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The Real Watergate Scandal

by Andrew Elliott – 8 Aug 2017

Andrew Elliott can be found here: https://gab.ai/AndrewElliott

Those who cannot remember the past are condemned to repeat it.

(Quote from George Santayana)

It has become a commonplace for people, journalists in particular, to observe the Trump/Russia allegations and the Robert Mueller investigation and to compare it to the Watergate scandal of Richard Nixon. It is my suspicion that the parallels are indeed strong but not for the reasons that the President’s opponents think.

There have been many books about Watergate, including by defenders of Nixon. “The Real Watergate Scandal” by Geoff Shepard is unusual in that it is a history book written in the form of a legal case, specifically a case for the defence in the Watergate cover up trial.

Geoff Shepard joined the staff of the Nixon White House directly after Harvard Law School and ended up as Deputy Defence Counsel on the Watergate case. In writing this volume Shepard makes clear he sees himself as continuing his job of presenting the legal case for the defense of Nixon and his associates, although his clients have long since passed away. Shepard spends little time talking about the details of the break in, or about what might have been the motives for it or the original Watergate trials. Instead he focuses almost wholly on the case against Nixon’s top aides H R Haldeman, John Ehrlichman and John Mitchell.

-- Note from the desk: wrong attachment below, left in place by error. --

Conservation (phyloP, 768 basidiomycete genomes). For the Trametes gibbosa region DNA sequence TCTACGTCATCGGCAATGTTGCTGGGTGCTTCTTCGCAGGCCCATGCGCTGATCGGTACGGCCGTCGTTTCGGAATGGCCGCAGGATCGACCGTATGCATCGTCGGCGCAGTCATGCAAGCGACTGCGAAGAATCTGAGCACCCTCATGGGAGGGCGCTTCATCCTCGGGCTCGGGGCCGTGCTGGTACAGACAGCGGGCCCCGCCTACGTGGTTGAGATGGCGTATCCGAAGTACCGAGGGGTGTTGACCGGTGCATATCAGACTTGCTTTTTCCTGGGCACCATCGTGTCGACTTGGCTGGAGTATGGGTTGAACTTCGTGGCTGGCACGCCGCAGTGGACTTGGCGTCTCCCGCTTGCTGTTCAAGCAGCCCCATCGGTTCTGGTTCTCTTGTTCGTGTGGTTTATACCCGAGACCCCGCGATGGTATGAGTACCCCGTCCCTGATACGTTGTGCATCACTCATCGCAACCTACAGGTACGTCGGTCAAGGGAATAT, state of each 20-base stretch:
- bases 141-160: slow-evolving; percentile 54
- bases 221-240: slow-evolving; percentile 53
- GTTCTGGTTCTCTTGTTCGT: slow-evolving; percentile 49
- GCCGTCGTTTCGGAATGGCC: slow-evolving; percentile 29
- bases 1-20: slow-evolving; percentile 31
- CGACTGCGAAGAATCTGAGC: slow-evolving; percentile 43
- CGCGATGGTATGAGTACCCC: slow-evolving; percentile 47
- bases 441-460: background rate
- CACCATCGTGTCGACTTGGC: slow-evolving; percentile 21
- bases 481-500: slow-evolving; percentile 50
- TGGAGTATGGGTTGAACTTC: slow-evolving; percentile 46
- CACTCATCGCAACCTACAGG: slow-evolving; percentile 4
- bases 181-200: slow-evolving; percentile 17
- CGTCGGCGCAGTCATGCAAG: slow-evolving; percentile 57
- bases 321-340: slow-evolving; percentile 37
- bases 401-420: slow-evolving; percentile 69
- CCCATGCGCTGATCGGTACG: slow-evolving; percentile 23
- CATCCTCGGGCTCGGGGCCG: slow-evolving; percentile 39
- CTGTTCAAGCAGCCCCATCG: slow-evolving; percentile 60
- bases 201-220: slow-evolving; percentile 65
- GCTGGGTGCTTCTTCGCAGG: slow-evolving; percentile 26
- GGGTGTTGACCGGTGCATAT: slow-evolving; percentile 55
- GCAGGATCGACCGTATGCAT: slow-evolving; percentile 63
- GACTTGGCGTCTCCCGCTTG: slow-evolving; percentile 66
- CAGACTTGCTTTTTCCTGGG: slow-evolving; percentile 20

Shepard documents in detail how all thoughts of blind disinterested justice were cast aside by politically motivated judges and prosecutors, in particular the Watergate Special Prosecutors Archibald Cox and Leon Jaworski and Federal Judge John Sirica, and replaced with the overriding goal to “get Nixon” at all costs.

The evidence thought by many to be the key evidence of Nixon’s involvement in the cover-up and which was the final catalyst for Nixon’s resignation was the so called smoking gun tape. Shepard shows how the tape actually establishes nothing of the kind and wasn’t even the evidence that was being used as the basis of the prosecution of the time.

The key evidence that was being used was the testimony of Jeb Magruder and especially John Dean. They had both been involved in the original cover up and Dean had also embezzled campaign funds for his personal use. They were both eager to become prosecution witnesses and to tell prosecutors what they wanted to hear. What the prosecutors wanted to hear was that Nixon and his top cronies had been up to their necks in the cover up.